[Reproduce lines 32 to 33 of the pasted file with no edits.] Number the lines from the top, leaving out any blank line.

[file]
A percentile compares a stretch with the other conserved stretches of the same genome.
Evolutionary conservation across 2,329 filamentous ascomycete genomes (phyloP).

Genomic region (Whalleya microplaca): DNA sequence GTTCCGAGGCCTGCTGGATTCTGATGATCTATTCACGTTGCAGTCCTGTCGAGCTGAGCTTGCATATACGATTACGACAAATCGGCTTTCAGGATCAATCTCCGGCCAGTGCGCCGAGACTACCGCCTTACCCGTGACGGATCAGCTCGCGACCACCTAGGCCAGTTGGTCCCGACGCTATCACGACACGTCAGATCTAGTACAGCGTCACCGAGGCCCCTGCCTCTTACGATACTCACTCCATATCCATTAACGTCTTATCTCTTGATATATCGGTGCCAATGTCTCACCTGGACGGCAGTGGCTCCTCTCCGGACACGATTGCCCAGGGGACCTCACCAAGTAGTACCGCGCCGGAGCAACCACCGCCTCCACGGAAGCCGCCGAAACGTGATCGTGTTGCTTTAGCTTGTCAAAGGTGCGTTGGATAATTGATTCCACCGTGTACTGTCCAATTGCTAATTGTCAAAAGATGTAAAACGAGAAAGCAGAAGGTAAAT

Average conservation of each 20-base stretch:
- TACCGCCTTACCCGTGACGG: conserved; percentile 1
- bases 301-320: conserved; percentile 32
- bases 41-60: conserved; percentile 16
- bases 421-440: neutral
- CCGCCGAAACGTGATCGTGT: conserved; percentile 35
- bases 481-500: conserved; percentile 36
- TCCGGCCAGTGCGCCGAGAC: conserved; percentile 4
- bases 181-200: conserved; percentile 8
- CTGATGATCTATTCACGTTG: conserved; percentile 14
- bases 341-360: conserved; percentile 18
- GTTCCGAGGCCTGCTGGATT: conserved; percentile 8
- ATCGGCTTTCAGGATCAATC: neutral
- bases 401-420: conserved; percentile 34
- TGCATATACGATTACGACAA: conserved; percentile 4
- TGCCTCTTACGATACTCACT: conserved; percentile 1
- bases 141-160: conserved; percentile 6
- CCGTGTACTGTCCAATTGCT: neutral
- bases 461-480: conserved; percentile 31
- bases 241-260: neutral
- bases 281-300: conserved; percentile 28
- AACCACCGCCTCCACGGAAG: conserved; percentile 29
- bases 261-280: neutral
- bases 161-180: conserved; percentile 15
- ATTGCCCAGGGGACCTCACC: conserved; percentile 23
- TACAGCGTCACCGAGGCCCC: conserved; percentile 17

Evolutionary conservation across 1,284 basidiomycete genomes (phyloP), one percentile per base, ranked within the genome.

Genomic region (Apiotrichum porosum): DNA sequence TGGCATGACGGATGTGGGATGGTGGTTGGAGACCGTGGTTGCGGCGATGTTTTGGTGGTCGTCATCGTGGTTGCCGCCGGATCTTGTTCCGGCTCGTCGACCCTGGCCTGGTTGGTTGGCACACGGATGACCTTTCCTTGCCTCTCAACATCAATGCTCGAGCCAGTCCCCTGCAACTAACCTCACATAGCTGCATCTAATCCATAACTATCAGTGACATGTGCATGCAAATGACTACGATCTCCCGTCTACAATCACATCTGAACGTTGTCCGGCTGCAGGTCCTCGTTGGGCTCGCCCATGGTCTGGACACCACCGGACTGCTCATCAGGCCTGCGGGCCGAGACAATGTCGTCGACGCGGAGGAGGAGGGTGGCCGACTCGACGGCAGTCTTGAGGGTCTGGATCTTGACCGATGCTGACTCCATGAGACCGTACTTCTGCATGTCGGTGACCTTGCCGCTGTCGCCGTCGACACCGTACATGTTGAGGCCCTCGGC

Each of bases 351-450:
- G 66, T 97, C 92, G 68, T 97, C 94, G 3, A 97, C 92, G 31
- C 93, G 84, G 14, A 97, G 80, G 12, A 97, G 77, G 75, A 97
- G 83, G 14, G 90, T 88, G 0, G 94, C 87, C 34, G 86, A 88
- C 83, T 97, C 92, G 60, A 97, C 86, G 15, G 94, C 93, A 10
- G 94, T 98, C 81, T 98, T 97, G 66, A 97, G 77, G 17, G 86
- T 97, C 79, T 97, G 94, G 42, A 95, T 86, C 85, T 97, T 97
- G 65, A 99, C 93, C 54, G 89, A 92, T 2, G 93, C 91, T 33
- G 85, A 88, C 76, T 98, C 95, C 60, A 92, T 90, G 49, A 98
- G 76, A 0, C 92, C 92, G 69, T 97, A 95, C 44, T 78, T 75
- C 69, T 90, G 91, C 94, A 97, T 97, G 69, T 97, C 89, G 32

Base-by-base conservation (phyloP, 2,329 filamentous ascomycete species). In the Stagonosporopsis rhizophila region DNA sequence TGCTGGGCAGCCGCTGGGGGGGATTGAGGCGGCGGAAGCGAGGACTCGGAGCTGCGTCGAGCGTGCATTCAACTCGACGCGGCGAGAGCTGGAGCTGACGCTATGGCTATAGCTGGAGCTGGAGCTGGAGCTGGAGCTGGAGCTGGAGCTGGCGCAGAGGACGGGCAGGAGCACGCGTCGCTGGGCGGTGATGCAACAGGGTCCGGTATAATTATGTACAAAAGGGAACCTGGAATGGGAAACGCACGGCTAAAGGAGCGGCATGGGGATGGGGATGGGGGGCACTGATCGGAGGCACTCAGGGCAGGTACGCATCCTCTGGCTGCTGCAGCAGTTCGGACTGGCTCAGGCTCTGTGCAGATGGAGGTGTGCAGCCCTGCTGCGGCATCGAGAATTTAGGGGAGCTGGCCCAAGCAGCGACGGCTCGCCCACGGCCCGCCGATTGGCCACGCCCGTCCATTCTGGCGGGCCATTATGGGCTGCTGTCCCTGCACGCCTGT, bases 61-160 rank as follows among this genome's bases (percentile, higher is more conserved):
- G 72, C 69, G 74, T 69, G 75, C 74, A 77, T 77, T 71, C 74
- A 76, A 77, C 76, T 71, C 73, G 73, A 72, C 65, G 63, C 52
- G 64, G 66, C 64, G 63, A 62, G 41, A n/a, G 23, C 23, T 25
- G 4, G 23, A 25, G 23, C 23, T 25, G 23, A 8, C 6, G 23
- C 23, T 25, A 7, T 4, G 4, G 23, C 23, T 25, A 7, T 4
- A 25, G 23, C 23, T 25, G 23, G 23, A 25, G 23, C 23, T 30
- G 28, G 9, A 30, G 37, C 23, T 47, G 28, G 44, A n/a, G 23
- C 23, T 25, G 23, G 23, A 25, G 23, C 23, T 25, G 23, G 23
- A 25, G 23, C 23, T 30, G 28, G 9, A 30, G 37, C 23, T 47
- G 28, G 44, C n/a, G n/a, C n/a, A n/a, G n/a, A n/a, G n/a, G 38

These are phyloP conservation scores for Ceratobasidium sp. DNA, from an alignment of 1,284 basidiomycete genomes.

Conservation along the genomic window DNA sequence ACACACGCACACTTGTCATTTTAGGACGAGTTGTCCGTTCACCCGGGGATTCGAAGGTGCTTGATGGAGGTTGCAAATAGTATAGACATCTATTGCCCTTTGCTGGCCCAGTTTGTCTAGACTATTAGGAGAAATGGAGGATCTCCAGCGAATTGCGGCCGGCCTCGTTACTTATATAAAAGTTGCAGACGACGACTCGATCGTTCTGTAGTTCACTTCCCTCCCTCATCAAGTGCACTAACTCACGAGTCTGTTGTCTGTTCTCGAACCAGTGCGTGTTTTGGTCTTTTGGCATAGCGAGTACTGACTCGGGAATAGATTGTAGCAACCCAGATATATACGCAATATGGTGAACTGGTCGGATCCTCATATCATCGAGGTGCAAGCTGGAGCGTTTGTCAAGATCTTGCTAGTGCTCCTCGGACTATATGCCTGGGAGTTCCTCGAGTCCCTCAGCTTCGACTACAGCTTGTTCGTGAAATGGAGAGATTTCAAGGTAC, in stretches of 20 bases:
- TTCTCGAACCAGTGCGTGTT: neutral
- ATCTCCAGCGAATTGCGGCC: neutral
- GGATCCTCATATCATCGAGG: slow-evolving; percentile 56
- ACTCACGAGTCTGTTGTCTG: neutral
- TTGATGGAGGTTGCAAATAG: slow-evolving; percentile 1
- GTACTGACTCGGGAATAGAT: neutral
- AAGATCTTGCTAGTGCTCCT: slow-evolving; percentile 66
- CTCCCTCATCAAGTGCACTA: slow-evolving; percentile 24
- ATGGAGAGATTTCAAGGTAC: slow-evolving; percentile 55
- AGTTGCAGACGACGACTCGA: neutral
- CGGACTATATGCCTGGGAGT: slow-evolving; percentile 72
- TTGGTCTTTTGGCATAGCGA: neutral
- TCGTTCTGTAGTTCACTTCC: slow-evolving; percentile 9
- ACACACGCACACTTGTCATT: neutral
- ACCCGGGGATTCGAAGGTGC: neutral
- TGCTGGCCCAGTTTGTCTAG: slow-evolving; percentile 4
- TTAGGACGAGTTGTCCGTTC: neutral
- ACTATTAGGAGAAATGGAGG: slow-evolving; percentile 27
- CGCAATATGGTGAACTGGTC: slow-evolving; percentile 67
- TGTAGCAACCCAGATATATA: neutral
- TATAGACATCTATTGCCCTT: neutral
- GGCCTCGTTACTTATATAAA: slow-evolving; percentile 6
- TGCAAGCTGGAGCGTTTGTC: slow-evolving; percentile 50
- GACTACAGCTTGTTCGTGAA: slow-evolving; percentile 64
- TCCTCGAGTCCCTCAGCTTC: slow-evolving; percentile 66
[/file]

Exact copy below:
Each of bases 351-450:
- G 66, T 97, C 92, G 68, T 97, C 94, G 3, A 97, C 92, G 31